My wonderful teacher John Railton ( who has just been decorated on this year’s honours list for services to Music!) suggested I should learn this sonata way back in 1996.

I remember feeling absolutely wrung out after my first performance, as though there might be nothing left to do…. ever again! it is so utterly complete!
Over the last few months of traveling, the first few bars of the first movement are what come to me whenever I have reached a pivotal point in the journey, and gratitude is uppermost.

A lovely moment in Sweden came as a result of the power of this music. I was about to play this sonata for a couple of friends in a beautiful little church on the island of Adelsö, near Stockholm. 2 lovely young people came in with their aged grandmother, so we invited them to stay. The elderly lady was very bent, pale and fragile.
‘Poi a poi di nuovo vivente’ seemed to transfer directly to her, for at the end she jumped up with rosy flushed cheeks and clapped her hands together, her eyes now sparkling and her voice shook with emotion as she cried ” beautiful, beautiful, magnificent!”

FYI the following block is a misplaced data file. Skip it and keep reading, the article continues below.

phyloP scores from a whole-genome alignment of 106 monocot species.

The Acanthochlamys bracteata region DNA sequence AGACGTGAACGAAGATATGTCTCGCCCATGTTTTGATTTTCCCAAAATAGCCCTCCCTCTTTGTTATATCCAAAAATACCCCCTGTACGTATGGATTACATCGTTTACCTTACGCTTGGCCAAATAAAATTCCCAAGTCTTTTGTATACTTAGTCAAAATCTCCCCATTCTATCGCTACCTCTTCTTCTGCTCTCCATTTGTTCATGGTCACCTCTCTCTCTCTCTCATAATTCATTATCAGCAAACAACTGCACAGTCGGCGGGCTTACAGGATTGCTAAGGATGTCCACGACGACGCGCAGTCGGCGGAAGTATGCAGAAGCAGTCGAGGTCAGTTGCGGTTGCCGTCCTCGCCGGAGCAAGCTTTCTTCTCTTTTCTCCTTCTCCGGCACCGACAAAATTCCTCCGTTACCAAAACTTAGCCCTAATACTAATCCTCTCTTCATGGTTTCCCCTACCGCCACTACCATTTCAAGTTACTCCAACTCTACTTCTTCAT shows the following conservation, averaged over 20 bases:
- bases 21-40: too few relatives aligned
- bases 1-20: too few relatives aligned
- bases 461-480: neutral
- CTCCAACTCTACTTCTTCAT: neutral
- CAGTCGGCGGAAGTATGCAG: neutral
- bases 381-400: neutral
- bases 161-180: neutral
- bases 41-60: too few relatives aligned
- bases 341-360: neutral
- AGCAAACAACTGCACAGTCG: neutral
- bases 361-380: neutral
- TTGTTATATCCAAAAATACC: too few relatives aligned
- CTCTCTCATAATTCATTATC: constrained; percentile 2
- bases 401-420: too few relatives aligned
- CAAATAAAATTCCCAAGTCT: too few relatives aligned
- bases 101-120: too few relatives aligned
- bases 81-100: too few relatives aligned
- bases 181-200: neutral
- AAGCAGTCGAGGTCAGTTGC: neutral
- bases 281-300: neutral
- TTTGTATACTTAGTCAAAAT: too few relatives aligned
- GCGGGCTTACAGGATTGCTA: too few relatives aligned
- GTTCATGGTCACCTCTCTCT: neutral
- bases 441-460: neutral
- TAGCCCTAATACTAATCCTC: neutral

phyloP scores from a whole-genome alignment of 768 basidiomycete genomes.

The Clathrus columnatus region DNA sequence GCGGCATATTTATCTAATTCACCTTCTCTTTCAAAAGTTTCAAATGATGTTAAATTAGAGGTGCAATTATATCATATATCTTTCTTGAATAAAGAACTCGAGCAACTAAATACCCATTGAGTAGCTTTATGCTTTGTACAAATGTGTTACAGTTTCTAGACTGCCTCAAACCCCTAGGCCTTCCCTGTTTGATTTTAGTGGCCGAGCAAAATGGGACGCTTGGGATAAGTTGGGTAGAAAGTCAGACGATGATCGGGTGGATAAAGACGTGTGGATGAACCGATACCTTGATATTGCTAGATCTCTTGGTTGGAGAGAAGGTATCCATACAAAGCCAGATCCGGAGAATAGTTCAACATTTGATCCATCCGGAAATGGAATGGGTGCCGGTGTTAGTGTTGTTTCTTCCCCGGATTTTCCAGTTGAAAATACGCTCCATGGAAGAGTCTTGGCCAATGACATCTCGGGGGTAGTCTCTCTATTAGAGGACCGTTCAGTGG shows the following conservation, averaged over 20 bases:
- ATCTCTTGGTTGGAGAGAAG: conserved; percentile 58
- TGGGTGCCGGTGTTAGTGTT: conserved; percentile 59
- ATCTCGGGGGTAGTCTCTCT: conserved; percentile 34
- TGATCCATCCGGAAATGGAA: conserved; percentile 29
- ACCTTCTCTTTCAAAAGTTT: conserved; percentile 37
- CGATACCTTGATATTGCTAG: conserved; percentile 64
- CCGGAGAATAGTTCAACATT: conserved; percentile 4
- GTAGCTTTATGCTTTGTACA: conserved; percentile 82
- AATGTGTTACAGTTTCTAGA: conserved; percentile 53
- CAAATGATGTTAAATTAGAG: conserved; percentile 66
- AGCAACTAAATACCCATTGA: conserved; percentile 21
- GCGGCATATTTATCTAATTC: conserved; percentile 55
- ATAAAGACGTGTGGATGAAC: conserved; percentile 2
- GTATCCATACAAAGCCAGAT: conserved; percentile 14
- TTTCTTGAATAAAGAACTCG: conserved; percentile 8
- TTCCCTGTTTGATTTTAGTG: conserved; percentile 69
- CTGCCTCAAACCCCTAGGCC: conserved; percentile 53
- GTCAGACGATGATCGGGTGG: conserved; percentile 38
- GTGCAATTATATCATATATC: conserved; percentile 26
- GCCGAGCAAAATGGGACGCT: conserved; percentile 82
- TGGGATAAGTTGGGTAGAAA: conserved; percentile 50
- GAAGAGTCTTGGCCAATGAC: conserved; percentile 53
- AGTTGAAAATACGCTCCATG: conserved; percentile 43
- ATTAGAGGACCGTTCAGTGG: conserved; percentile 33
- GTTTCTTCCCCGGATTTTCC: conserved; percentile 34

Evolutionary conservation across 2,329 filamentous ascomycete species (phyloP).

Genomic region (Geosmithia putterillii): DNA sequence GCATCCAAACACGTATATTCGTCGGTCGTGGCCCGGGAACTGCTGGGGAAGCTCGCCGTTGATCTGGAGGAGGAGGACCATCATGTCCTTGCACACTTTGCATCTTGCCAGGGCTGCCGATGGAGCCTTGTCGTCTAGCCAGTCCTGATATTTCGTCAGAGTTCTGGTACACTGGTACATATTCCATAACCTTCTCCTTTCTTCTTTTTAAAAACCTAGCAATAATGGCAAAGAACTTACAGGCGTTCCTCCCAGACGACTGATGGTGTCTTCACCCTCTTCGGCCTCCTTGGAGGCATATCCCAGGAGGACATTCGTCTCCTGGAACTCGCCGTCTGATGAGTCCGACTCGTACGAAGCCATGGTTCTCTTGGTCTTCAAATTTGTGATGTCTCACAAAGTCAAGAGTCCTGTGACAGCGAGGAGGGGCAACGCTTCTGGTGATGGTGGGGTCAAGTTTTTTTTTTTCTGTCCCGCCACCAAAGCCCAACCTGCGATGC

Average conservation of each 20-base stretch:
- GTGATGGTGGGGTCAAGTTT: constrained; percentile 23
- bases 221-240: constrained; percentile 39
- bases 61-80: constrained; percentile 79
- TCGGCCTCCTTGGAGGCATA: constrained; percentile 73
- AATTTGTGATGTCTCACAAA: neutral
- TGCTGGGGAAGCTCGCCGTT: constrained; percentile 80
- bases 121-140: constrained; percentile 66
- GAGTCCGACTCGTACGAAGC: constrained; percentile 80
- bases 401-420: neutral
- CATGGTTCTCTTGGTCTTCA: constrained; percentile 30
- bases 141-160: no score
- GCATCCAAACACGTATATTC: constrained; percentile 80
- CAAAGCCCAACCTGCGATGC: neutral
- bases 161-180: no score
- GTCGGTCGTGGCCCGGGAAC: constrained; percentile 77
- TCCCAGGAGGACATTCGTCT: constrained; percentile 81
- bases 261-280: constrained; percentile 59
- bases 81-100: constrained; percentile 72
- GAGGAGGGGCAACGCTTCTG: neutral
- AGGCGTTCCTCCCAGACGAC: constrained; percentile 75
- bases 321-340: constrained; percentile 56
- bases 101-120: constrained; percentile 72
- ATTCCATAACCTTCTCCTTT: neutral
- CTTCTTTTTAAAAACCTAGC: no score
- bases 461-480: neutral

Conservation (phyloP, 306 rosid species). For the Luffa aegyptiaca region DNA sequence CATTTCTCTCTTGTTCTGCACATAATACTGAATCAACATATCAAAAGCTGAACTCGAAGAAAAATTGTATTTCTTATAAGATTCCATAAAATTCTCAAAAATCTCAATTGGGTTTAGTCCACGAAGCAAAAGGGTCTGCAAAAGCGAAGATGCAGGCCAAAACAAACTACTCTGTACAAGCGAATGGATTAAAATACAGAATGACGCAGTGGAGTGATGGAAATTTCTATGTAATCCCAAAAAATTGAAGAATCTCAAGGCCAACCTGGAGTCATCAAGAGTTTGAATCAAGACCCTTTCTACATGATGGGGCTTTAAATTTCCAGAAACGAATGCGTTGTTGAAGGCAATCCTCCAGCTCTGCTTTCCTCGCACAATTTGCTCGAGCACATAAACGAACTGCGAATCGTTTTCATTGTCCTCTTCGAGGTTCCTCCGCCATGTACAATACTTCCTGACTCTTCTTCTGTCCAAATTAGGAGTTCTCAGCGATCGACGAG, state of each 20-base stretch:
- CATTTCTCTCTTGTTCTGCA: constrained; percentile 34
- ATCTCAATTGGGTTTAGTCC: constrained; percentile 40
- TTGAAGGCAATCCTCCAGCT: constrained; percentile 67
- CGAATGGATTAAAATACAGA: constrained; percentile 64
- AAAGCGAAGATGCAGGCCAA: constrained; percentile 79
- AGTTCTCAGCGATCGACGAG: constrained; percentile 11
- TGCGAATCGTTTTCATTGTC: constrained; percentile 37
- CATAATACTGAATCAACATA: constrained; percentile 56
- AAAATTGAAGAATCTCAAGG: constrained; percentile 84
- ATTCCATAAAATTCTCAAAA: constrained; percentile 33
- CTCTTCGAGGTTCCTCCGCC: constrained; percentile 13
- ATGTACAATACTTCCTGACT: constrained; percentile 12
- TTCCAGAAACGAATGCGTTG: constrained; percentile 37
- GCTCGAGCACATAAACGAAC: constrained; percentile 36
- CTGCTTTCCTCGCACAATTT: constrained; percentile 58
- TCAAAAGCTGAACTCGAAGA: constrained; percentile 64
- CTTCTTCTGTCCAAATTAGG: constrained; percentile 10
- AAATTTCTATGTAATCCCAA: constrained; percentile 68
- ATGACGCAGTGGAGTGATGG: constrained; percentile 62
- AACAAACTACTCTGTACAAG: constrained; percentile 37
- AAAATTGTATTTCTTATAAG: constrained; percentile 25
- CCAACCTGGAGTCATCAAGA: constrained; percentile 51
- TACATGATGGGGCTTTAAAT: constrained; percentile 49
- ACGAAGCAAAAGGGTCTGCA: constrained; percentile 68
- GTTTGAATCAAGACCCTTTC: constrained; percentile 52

During my father’s appalling illness with cancer, his indomitable spirit rose time and again, and for me, was living practice of the arias and fugues.
Someone on his ward was no longer there one visiting time. I asked if he had gone home or ‘gone home’? My father smiled and said “all the way”.
Death need not be a submission, but with enough faith, can be a true victory.

The profound restorative, healing power of this music and sharing it in all kinds of situations brings my vision for the journey to life, and reminds me why I set out in the first place…. to take an inner journey with the music and combine it with the outer journey through all kinds of personal and outer landscapes and then share it with whoever is happy to hear.
There are few things that can be more fulfilling.

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One Response to Opus 110 sonata in A flat. Beethoven.

  1. Carolyn Butt says:

    And i for one am soooooooh happy to hear.

    Thank you dear Jenny xxx